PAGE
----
It wouldn’t take a rocket scientist to predict the response the Metro Manila Development Authority (MMDA) will get if it extends the proposed expansion of the ‘number coding scheme’ to the city’s privately-operated public utility vehicles (PUVs). Under Metro Manila’s current Unified Vehicular Volume Reduction Program (UVVRP), vehicles ending in any one of two license plate number endings assigned to each day of the work week are banned from the road.
Under the present UVVRP, vehicles with license plates ending in 1 and 2 are barred from using EDSA and other major metro roads every Monday from 7 a.m. to 10 a.m. and from 3 p.m. to 7 p.m. Vehicles with license plates ending in 2 and 3 are barred from EDSA and other major streets every Tuesday; 4 and 5 (Wednesday); 6 and 7 (Thursday); 8 and 9 (Friday). The UVVRP is not implemented on weekends and during public holidays.
Under the present UVVRP, a “window” period is allowed from 10 a.m. to 3 p.m. except in Makati City where the scheme is effective for the entire day. Other cities such as Marikina and Taguig, do not implement the UVVRP.
The expansion of the scheme now being proposed by the MMDA involves assigning four number endings per day…
Under the modified UVVRP, vehicles with license plates ending in 1,2,3 and 4 would be banned from using EDSA the whole day on Mondays; 5,6,7,8 (Tuesday); 9,0,1,2 (Wednesday); 3,4,5,6 (Thursday) and 7,8,9,0 (Friday).
As for the applicability of the new scheme to the metropolis’s unruly public utility buses and jeepneys, “[MMDA Chairman Francis] Tolentino said that it would be up to the MMC to decide whether public utility vehicles (PUVs) such as buses and jeepneys that also use EDSA, would be covered by the modified UVVRP.”
But just like Metro Manila’s millions of squatters, public utility vehicle operators and drivers are special to the country’s politicians. Many of the operators of bus and jeepney fleets are patronage entrepreneurs, many of them relatives of local and national officials and, still others, members of the military and police force. It is therefore very unlikely that the proposal to include them in the new scheme will fly and, as usual, it will be private motorists who will be penalised by the new ordinance.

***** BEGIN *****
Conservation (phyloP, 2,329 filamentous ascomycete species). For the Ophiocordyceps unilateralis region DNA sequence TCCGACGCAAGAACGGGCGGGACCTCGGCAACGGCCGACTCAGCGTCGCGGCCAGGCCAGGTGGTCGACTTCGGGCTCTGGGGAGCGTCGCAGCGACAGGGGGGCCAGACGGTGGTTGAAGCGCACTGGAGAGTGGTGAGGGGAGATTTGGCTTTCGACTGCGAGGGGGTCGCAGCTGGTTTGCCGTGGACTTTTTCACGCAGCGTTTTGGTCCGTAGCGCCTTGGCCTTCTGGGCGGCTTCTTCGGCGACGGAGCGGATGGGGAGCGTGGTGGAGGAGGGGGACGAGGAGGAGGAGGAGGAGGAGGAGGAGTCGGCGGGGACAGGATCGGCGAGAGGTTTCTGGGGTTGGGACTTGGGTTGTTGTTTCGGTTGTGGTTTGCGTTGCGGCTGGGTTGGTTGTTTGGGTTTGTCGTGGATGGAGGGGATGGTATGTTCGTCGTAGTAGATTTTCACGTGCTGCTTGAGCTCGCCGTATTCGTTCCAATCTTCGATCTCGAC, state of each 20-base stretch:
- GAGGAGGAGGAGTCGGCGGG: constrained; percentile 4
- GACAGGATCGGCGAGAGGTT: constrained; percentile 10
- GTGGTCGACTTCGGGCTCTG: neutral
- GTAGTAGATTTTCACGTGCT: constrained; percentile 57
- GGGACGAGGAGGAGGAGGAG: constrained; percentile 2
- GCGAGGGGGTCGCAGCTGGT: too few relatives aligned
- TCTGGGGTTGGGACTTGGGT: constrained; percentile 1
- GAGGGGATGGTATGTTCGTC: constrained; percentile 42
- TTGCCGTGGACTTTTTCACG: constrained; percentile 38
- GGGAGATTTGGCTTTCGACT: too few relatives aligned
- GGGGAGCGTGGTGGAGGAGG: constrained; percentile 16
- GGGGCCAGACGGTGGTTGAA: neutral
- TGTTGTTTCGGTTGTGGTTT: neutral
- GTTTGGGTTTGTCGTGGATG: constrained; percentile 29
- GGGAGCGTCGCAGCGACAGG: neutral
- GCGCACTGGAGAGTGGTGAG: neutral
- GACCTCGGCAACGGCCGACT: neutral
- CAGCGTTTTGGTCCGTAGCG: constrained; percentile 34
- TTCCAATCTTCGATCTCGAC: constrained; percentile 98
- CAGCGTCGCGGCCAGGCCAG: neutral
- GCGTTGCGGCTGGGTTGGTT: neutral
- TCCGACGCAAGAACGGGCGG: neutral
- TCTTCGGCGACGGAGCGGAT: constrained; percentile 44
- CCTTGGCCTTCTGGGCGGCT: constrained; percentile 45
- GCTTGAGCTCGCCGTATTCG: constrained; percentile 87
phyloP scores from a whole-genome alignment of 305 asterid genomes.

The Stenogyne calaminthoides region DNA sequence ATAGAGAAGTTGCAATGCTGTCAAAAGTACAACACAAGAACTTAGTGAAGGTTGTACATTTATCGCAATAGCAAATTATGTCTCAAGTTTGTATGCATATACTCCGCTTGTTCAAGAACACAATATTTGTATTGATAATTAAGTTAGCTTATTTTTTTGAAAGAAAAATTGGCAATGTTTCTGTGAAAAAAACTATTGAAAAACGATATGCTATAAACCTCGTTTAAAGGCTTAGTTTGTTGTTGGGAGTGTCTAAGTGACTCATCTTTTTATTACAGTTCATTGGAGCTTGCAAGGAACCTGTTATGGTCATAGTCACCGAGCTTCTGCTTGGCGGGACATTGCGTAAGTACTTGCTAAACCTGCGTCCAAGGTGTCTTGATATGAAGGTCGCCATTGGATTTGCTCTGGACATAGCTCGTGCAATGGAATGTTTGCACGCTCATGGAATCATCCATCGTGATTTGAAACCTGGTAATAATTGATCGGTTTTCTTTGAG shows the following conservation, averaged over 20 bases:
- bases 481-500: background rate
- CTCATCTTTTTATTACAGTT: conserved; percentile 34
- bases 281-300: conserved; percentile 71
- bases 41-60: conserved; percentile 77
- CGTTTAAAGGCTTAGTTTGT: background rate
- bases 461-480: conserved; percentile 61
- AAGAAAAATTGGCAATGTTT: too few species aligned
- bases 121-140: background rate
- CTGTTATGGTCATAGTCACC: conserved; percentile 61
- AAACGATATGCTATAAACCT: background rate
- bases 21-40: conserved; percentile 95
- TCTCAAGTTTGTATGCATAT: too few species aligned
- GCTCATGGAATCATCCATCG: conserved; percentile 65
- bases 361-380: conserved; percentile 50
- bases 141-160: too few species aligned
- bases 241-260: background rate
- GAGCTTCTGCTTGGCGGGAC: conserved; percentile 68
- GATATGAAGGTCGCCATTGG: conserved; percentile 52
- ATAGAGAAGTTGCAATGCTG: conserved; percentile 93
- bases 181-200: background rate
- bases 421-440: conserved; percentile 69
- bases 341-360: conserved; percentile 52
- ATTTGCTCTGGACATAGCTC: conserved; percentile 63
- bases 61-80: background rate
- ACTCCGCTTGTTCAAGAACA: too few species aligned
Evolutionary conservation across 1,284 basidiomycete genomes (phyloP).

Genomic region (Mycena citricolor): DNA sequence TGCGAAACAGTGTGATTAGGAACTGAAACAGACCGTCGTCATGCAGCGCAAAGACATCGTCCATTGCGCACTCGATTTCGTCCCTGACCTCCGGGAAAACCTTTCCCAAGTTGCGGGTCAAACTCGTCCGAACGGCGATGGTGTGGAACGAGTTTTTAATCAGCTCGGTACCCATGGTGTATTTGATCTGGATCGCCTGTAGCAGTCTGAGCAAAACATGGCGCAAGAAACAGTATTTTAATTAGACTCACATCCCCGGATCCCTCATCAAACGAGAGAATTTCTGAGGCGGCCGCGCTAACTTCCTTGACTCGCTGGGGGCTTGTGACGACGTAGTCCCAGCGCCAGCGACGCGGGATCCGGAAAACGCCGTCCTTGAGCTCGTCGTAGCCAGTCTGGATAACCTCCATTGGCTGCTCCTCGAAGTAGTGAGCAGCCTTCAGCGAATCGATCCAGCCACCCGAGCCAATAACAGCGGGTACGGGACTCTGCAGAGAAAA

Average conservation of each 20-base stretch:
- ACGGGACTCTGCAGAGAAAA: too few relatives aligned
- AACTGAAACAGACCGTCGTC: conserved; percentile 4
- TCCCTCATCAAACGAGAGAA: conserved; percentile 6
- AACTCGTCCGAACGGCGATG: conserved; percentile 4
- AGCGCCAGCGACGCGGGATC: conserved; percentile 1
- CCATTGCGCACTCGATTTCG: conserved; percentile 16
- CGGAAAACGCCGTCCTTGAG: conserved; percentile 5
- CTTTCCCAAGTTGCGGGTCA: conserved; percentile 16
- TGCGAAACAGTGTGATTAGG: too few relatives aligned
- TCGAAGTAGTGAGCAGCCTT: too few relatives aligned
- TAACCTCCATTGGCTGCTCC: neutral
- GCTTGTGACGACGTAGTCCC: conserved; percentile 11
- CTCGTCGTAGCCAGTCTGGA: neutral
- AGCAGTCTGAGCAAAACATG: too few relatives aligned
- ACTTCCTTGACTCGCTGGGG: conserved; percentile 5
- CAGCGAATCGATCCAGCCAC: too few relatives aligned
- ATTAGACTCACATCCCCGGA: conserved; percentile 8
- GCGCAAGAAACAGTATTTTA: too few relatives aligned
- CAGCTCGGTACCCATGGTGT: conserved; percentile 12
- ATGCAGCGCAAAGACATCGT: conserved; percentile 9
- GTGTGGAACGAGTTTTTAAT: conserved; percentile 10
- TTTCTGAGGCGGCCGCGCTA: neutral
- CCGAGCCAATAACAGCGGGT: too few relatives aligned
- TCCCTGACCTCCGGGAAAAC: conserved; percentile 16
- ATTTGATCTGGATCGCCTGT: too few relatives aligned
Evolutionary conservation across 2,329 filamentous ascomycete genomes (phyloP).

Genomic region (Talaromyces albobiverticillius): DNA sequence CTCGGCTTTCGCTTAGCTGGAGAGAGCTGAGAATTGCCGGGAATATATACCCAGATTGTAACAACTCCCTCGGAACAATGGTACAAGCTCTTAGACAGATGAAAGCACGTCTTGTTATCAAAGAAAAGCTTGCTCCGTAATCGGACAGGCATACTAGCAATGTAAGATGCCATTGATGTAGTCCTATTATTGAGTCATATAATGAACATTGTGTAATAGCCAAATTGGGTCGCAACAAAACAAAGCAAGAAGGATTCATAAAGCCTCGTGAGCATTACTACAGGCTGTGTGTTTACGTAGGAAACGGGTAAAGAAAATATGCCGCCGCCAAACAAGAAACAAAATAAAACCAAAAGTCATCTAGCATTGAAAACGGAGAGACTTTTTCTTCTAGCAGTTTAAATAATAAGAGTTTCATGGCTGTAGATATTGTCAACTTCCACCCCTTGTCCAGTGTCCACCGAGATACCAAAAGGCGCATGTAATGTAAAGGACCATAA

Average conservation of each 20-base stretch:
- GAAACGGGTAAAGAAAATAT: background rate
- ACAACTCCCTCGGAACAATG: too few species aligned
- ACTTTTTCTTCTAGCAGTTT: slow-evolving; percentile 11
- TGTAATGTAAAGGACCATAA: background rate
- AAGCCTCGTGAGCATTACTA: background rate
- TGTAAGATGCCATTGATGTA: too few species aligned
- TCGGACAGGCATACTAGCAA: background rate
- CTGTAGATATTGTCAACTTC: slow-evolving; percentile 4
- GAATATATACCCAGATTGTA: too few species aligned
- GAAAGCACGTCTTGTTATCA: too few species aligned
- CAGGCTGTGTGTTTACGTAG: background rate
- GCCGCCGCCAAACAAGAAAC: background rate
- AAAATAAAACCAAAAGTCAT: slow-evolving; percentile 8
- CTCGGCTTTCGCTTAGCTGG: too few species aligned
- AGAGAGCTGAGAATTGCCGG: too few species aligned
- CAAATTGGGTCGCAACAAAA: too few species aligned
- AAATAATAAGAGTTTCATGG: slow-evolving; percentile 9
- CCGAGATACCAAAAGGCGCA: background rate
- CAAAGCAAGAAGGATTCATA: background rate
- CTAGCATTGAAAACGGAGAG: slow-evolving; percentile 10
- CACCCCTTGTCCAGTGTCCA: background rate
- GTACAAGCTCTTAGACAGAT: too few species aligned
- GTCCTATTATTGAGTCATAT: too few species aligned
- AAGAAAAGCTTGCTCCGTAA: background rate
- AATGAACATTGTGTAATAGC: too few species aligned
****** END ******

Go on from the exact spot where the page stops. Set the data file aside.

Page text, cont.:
It is also widely-recognised that a key contributor to the infernal congestion in Metro Manila’s roads is caused not by volume alone but by a fragmented and, as such, sub-optimal traffic management system and the appalling me-first attitude prevalent among Filipino motorists this system breeds. This is particularly pronounced in drivers of public utility vehicles, who are incentivised through a perversely entrepreneurial frame rather than on a public service one.
In fact, a popular urban legend in the Philippines is that Filipino bus drivers have standing orders, in the event of an accident involving a pedestrian, to make sure the victim is dead — usually by putting their vehicles in reverse after an accident to run over the victim one more time for good measure. That way, the cost of compensation involves a one-time funeral expense rather than a lifetime of support for a surviving victim. Perhaps that is why so many crashes involving buses are so violent. Killing is part of the job description.
The commission-based “boundary” system upon which PUVs ply their trade is but one component of a systemic problem that festered as the lack of a coherent broad-based mass transit plan for Philippine cities endured following the destruction in World War II of the system built by the United States colonial government. Instead of a state-run system or one highly-regulated privately-run operation, the challenge of public transportation was tackled with the small-mindedness that has come to characterise the Filipino Way of doing things — using the now familiar stop-gap tingi measures consistent with the Philippines’ heritage of smallness.
You wonder then why the obvious solution — cracking down on the barbaric driving styles of bus and jeepney drivers — is considered to be a no-go-zone when it comes to developing “solutions” to Manila’s hellish traffic. Indeed, it seems Quezon City Mayor Herbert Bautista failed to see the irony in his words when he “told reporters that he is not in favor of including PUVs under the modified UVVRP as it would be a burden on the commuting public.” You’d expect that sort of drivel of course from a politician desperate for votes from a constituency whose minds are infected by a squatter mentality.
The fact of the matter is, Metro Manila’s PUVs operating under the current pwede-na-yan system have done colossal damage to the Pearl of the Orient over the last sixty years since the United States granted the Philippines its independence in 1946. Yet here we are, mulling over “solutions” to the capital city’s traffic mess that, yet again, ignore the big ugly elephant in the room.
[Photo of buses clogging EDSA courtesy Boylit De Guzman.]
- A New Marawi City that is SQUATTER-FREE is an absolutely worthwhile goal - October 20, 2017
- Filipinos will gain more self-respect by eliminating their dependency on First World dole-outs - October 19, 2017
- HOPE lies in imagining a JEEPNEY-FREE Philippines - October 18, 2017
- Like squatters, jeepney drivers are national PARASITES - October 17, 2017
- The time has come to have a conversation about someone’s face - October 16, 2017